[Histonet] CAVEAT on Methanol for acetone/alcohol fixation for
murine CD IHC, RE: need help on frozen sections,
gcallis <@t> montana.edu
Tue Apr 26 12:45:19 CDT 2005
Chris's comments are also true for MURINE CD marker
staining. Consequently, we avoid methanol for both fixation and peroxidase
blocking on murine frozen sections for CD (lymphocyte) IHC staining.
******Caveat: We NEVER use methanol as a frozen section fixative for
MURINE lymphocyte (CD) markers. The acetone/alcohol (AA) fixative we use
with great success is a mixture of acetone and 100% ETHYL ALCOHOL, and
NEVER Methanol. Overnight air dried frozen sections are fixed in: 75 mls
ACS reagent grade acetone and 25 ml 100% ethanol for 5 minutes at
RT. Sections are NEVER allowed to dry after this fixation but go directly
to buffer, 3 changes. It obviously has worked well for us as we have one
CD4 protocol where rat antiMouse CD4 monoclonal is diluted 1:15,000 (fading
out at 1:20,000) of a 0.5 mg/ml concentration.
#####Please note: This combination "AA " fixative is used for MURINE CD
marker staining for frozen sections and NOT human CD markers. I defer to
Chris's experience on human CD marker staining, as the ethanol component in
AA will probably cause failure with human CD marker also. We are talking
two very different species here.
> Some DO's and DON'T's with immunostaining of cryostat tissue sections:
> * The application of methanol, either as a fixative or as
> base for endogenous peroxidase activity blocking is
> (at least to my vision) absolutely excluded. For example, most
> human CD markers are completely destroyed by methanol.On
> the other hand I am aware of investigators who are using
> successfully an acetone/methanol mixture for fixation of
> mouse cryo's for staining CD4, CD8 etc.
I have talked about methanolic bridges in the past which may cause loss of
CD marker staining, but maybe this is NOT the exact mechanism for MEOH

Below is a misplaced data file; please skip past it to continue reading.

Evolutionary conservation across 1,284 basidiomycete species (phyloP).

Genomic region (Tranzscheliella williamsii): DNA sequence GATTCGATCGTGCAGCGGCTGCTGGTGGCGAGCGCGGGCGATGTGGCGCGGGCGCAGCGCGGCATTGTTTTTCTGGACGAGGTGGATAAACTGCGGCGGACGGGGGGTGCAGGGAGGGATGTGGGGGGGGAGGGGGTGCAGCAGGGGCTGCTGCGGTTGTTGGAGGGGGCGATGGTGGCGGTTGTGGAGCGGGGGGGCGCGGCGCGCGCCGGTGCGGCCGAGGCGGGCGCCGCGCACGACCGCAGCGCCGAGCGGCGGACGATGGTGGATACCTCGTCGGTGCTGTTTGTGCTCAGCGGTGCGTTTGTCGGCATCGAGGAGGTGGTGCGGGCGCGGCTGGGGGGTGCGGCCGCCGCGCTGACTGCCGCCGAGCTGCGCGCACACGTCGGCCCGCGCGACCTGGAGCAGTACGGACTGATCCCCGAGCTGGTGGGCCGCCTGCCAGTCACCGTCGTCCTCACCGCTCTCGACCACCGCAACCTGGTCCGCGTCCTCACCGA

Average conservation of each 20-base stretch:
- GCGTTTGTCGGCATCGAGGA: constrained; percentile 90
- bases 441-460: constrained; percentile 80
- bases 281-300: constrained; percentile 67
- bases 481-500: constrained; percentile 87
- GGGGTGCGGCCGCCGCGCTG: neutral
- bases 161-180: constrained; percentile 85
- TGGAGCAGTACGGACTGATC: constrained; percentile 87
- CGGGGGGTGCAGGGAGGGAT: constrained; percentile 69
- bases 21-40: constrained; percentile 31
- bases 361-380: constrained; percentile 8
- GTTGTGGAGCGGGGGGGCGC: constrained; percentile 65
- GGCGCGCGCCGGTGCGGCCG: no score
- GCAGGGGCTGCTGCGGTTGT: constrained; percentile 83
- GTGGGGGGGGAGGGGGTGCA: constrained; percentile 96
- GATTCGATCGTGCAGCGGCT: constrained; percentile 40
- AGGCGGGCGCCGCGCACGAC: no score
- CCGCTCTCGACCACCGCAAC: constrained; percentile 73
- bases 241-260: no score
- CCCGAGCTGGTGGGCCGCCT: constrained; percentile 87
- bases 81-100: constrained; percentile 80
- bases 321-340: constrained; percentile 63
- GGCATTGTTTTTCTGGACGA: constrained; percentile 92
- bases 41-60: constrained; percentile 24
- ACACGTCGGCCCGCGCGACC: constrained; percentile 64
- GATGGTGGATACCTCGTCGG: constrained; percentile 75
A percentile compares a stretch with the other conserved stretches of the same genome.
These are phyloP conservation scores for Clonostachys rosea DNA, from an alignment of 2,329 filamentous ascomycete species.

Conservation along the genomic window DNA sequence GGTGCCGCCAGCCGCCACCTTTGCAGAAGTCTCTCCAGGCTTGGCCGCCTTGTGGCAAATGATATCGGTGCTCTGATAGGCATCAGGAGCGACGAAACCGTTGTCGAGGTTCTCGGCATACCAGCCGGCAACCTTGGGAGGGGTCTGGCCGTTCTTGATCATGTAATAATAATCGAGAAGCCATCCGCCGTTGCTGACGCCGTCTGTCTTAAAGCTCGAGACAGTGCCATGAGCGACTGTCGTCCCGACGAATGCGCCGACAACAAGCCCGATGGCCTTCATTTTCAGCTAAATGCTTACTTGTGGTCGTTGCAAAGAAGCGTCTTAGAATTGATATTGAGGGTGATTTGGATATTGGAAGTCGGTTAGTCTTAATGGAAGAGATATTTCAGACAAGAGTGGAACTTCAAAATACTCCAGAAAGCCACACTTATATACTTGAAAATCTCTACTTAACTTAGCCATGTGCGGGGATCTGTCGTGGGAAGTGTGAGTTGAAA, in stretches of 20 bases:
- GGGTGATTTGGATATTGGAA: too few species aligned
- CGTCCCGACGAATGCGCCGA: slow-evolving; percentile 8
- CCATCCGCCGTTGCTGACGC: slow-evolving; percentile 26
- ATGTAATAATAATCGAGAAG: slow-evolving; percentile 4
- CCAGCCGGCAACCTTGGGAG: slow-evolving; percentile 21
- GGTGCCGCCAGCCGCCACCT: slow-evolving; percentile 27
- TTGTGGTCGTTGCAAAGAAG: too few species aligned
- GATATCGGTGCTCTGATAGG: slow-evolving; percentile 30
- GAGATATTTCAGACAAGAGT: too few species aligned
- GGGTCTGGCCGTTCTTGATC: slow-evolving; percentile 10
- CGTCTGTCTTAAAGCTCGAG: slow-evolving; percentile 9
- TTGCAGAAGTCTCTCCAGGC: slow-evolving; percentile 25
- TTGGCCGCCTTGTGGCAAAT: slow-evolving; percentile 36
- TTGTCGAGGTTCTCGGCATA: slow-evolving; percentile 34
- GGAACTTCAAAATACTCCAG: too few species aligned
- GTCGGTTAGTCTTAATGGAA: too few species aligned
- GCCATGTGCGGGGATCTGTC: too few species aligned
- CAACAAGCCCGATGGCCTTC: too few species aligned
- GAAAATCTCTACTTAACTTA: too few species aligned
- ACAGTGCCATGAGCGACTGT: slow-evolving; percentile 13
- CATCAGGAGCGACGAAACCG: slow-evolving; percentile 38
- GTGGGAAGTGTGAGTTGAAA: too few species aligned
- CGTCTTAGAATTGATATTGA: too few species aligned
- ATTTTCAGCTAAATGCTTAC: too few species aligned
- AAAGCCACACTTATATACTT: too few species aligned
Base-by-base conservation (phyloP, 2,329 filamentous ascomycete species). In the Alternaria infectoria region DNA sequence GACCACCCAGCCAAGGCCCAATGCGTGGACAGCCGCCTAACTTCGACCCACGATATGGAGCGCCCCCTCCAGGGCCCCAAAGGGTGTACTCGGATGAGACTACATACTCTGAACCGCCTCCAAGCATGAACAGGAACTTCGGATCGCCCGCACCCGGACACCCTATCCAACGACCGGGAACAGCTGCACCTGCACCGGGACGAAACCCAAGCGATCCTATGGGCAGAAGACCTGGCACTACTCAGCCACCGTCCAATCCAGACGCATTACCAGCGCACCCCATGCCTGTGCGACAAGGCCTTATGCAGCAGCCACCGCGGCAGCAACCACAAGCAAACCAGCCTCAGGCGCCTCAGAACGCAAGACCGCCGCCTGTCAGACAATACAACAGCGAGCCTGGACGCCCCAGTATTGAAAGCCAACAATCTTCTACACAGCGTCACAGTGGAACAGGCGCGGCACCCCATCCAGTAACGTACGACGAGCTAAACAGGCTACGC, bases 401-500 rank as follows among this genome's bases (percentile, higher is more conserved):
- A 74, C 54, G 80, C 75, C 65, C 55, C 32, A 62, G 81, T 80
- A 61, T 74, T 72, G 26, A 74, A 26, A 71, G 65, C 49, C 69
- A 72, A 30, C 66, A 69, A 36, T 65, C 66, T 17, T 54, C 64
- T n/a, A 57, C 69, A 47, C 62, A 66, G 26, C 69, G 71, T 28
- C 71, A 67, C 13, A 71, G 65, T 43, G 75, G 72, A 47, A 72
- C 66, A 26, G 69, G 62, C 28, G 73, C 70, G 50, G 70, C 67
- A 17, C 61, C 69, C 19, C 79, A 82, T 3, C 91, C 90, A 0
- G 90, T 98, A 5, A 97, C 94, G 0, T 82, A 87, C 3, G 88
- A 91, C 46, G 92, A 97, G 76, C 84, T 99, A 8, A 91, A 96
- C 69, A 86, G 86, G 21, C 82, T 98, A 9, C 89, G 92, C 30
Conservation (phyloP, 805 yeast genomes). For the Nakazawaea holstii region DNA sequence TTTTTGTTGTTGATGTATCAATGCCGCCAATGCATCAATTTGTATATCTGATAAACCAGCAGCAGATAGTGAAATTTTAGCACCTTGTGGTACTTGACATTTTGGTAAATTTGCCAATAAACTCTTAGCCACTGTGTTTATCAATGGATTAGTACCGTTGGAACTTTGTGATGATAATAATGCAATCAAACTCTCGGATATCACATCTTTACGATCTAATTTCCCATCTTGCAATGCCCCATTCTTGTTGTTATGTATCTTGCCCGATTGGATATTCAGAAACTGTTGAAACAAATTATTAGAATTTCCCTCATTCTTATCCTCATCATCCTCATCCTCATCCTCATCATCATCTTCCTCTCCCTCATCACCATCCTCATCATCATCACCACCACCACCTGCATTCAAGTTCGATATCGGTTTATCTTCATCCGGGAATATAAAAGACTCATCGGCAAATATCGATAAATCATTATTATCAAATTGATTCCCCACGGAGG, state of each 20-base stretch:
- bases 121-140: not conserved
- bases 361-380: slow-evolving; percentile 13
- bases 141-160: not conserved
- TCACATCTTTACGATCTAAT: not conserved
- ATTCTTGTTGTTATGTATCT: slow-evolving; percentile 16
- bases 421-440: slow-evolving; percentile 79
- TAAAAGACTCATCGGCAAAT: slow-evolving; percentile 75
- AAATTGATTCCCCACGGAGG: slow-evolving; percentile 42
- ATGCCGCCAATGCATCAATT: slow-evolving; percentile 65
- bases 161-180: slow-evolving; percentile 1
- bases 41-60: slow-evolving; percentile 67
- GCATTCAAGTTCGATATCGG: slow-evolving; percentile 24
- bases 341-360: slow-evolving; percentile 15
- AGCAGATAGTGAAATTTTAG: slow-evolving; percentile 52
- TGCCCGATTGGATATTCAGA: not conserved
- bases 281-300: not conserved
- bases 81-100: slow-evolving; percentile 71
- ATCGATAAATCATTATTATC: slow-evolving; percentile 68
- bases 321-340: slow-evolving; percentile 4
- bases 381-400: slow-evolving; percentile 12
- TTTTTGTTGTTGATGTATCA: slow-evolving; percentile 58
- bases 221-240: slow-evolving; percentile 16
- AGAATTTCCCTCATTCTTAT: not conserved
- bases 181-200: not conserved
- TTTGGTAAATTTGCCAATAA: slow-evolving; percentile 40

damage to antigens. Jules Elias indicated in his book that it was "thought
that immunoreactivity of intracellular antigens may be affected by MEOH
destructive effects on surface membrane antigens." He never said what the
action was of MEOH on surface markers, but this came to me by way of
discussion with a knowledgable person. Biogenex, in some printed material,
also indicated MEOH should be avoided for CD marker work. It would be
interesting to pursue what MEOH actually does to CD surface marker???? Any
takers on the chemistry of what is going on here??
Elias supported his statements with the following references from his
book: Elias JM Immunohistopathology, a practical approach to
diagnosis. First Edition ASCP press, p46 - 48.
1. McMillan et al. J Cutan Pathol 8:228, 1981. Demonstration in situ of T
cells and T cell susets in lichen planus using monoclonal antibodies.
2. Matsumoto Y. simultaneous inhibition of endogenous avidin binding
activity and peroxidase applicable for eht avidin biotin system using
monoclonal antibodies. Histochemistry 83:325,1985
3. Van Duijin P. Histochemistry of DOPA factores: III. Inactivation
experiments on the DOPA factores in neutrophilic and eosinophilic
leucocytes and erythrocytes. Acta Physio. Pharmacol 5:428:1987.
Recommendations from the experts (Chris van der Loos) are well taken in
order to save time, reagents, and avoid frustrations.
For certain murine CD IHC staining on frozen sections, we discovered that
acetone fixation recommendations from the antibody manufacturers were often
far less successful than using the acetone/ethanol mixture, a method
graciously given to us from an murine IHC expert in the field.
Now we do a fixative panel to determine what works best for any given
Research Histopathology Supervisor
Veterinary Molecular Biology
Montana State University - Bozeman
PO Box 173610
Bozeman MT 59717-3610
406 994-6367 (lab with voice mail)
406 994-4303 (FAX)
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